Bloodletting and Miraculous Cures

It’s not often that I read fiction these days, and I almost never read short stories. So, I was a bit skeptical when my Dad lent me Vincent Lam’s Bloodletting and Miraculous Cures. It’s a series of inter-related stories about med students and doctors. They’re set against a broad range of medical backdrops–everything from an anatomy class to a private medivac plane en route to Guatemala.

Lam’s accomplishment is all the more impressive because he’s both a practicing physician and a writer (and just 33 years old). The book, therefore, feels impeccably researched. Lam’s prose is, as you might expect, pretty sparse and clinical, but that appeals to me. There’s an austerity to his characters which seems–I’m no literary critic–out of fashion these days. You can read one of his stories on his site:

“Are you going to do it?” said Sri, not offering the scalpel. He hadn’t moved, and she had leaned across him to open the swath of cloth.

“I was just trying to help, you know, get things going.”

“I already said I’ll do it.”

“As you prefer.”

His depiction of the Chinese-Canadian experience seems at times to be a little stereotypical. Can I even say that, given that he’s Chinese-Canadian and I’m not? I just felt the ‘our daughter must be a chaste automaton or she’ll shame the whole family’ schtick was laid on a bit thick. It felt like a scene from a Hong Kong kung-fu flick.

In any case, Bloodletting and Miraculous Cures won the Giller Prize in 2006. I’ve now read exactly one of the Giller Prize nominees, so I can only assume that Lam deserved it. Regardless, I really enjoyed his book, and will look out for his first novel when it comes out.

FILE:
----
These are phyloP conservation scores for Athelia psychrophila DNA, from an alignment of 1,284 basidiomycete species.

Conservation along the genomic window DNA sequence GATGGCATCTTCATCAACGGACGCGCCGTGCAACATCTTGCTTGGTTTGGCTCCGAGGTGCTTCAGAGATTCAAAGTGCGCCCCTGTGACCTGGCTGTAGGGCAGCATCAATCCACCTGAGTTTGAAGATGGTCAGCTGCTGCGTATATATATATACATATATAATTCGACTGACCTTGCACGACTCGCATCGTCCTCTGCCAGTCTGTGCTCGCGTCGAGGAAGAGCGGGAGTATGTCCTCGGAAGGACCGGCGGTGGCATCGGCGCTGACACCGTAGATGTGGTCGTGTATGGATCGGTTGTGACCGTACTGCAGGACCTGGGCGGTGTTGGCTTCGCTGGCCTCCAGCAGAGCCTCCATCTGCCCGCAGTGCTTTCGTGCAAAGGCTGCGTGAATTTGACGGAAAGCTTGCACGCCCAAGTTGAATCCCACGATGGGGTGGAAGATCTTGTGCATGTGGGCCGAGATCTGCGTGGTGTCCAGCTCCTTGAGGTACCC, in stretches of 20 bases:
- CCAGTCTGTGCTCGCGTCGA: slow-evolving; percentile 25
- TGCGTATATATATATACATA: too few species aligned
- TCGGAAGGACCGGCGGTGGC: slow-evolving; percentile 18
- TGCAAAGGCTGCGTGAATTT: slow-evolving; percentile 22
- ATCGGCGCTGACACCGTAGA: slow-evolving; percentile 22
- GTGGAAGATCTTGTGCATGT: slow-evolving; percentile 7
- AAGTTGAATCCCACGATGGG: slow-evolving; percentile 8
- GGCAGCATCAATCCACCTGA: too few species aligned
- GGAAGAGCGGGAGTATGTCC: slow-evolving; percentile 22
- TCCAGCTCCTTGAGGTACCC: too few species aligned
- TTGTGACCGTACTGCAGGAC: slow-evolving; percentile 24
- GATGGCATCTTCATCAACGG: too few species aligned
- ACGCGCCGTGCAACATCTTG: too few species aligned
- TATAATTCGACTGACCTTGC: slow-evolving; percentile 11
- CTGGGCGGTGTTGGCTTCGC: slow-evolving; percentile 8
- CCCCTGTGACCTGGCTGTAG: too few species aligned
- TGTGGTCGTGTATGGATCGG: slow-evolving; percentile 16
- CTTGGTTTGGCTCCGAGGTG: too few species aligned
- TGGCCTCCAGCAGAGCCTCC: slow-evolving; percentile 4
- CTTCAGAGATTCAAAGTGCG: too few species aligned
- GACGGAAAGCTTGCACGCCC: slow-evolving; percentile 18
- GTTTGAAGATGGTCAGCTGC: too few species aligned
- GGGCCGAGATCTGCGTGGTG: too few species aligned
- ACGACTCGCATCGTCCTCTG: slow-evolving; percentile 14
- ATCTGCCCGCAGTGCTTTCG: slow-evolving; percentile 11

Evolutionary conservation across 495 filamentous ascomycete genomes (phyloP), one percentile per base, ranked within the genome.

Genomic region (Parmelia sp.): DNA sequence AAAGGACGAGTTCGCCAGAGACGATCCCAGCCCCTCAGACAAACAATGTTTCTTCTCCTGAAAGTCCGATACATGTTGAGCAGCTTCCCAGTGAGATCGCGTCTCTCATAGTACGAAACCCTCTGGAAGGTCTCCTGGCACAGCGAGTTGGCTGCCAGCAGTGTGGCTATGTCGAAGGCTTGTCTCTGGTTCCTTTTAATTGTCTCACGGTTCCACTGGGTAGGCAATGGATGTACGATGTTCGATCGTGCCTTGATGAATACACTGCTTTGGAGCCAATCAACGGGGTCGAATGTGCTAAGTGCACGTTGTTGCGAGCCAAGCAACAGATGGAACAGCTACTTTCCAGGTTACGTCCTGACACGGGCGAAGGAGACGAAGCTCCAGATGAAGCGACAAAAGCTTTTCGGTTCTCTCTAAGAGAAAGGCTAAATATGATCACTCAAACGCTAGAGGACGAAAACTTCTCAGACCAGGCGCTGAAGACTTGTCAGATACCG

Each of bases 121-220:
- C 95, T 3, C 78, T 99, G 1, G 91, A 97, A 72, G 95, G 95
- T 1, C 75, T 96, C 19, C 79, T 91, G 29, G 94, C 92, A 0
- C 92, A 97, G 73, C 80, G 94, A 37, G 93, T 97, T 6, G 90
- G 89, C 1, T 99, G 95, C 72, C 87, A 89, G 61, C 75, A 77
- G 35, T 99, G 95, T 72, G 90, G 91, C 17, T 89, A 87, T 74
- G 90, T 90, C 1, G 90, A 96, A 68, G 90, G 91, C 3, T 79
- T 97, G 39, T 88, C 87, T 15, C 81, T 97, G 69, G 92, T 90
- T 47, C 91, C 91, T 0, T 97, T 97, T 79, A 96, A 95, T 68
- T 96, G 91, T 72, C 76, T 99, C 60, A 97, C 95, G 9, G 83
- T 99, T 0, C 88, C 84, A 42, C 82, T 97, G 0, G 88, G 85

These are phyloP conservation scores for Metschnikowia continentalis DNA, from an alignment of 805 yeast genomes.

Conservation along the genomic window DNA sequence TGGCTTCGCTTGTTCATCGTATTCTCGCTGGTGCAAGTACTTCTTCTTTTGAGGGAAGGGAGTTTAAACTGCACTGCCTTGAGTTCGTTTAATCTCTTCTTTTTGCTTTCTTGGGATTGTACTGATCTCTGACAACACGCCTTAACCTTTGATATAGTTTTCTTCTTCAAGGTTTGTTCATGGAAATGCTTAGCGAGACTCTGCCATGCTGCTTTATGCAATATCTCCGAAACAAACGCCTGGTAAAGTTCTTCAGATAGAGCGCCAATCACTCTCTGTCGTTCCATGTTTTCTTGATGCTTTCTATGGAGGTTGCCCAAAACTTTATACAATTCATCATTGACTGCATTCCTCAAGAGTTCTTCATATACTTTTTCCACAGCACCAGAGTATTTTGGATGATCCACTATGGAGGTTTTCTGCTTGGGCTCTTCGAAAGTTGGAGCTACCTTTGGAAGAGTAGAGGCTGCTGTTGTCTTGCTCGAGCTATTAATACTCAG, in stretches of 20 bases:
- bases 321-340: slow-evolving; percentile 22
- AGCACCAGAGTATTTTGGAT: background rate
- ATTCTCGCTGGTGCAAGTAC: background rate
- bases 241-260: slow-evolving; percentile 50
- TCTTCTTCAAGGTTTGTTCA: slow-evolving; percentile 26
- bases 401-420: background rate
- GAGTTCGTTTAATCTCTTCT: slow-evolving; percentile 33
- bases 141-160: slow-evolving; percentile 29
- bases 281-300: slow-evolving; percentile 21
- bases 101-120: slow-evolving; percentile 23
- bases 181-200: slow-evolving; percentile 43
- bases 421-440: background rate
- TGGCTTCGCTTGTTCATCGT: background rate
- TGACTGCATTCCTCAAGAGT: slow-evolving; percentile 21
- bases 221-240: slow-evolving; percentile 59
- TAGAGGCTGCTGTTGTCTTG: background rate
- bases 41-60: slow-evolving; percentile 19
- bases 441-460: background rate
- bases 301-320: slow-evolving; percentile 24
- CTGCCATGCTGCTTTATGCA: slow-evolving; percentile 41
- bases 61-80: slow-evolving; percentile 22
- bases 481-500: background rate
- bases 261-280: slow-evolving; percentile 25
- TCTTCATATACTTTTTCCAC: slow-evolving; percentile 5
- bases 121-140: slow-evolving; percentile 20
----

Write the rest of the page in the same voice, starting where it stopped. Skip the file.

1. i think many chinese-canadian stereotypes are often true (sigh, my family). though i will agree that some are over the top.

  2. I thought the Chinese-Canadian stereotype actually worked in this context. I think that there were some good qualities about this book, but I was remarkably unimpressed with some of the stories. I’m a huge fan of sparse prose, so it wasn’t that. I’m not quite sure what it was about this book….
    My favourites were the first story or two and the story about SARS.

    I’m also a little jealous- 33, a doctor and a Giller winner?
    (I hide in shame)

  3. What you quoted as an example of schtick is quite true – “face” and “shame” have extra meaning to Chinese children (who grow up to still feel it) and it pops up again and again for any major decision you make.

    Hopefully Mr. Lam is not too liberal with the delineation of the Chinese-Canadian experience while I’ve read books where the stereotypes are nauseatingly everywhere you turn.

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